Newsletter – September 9, 2019

  • Newsletter – September 9, 2019


    Fuel Pumps Turned Back On For Air India At 6 Airports
    For those a little out of the loop, here is a quick summary.

    As we previously reported, Air India had been a little neglectful in paying their fuel bill for nearly a year, and as such the fueling company had to cut them off. Read more here.

    British Airways’ Pilot Strike Gets Under Way
    The first day of strikes by British Airways pilots has got off to a pretty miserable start. The airline has had to cancel almost all of its flights. This morning just 24 British Airways operated flights were in the skies, most having departed before the strike started. Read more here.


    Recovery under way after Dorian hits Canada’s Maritimes
    Canadian Armed Forces members deployed to the Maritimes to clear roads and help restore power while the Port of Halifax prepared to resume container operations after Dorian pummeled the region with hurricane-force winds and heavy rain.  Read more here.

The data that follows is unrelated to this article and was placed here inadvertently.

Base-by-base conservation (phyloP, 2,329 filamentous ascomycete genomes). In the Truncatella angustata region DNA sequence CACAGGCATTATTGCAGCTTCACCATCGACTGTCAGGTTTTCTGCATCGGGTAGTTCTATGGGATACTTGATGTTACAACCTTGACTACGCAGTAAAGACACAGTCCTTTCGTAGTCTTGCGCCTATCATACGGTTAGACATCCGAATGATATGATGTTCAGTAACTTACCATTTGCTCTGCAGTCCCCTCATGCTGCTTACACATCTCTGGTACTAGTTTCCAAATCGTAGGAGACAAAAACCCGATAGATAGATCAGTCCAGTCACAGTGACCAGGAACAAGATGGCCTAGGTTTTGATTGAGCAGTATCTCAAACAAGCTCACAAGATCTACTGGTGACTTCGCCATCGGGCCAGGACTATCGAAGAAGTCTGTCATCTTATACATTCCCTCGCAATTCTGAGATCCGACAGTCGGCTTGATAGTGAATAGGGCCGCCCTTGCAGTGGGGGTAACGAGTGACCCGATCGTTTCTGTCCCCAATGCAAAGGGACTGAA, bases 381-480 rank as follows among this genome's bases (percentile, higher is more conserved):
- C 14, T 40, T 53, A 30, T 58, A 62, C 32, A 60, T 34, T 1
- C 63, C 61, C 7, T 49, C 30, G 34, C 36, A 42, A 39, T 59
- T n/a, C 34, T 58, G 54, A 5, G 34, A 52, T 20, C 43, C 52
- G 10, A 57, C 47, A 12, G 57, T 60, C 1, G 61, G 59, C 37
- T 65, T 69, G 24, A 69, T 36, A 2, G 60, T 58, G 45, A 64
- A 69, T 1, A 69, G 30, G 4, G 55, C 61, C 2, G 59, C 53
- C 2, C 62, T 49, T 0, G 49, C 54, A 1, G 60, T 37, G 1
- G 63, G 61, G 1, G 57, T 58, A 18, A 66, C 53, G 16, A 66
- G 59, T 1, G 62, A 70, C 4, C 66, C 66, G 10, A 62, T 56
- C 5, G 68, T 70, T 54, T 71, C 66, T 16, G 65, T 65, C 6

FMC approves container availability recommendations
    The U.S. Federal Maritime Commission on Sept. 6 unanimously approved a set of recommendations to bring about fairness in the way demurrage and detention fees are administered by ocean carriers and marine terminal operators against American shippers. Read more here.

    CMA CGM opts for ‘market share over profit’ in second quarter
    CMA CGM posted a net loss of $109m in the second quarter, taking the French transport and logistics group to a first-half loss of $152m.  Read more here (login required).

    Charcoal faces IMO grilling as number of boxship fires ignites

    Major containership fires are on the up this year, averaging one a month in 2019, bucking this century’s already alarming average of one every 60 days, according to data from insurer TT Club. Read more here.


    Borderlands: US-Mexico migration deal expires, Officials intercept rare bug in corn shipment from Mexico
    The 90-day migration policy deal between the United States and Mexico in which Mexican officials agreed to reduce the number of migrants crossing the southern border to avoid U.S. tariffs on its goods expired Sept. 6.  Read more here.

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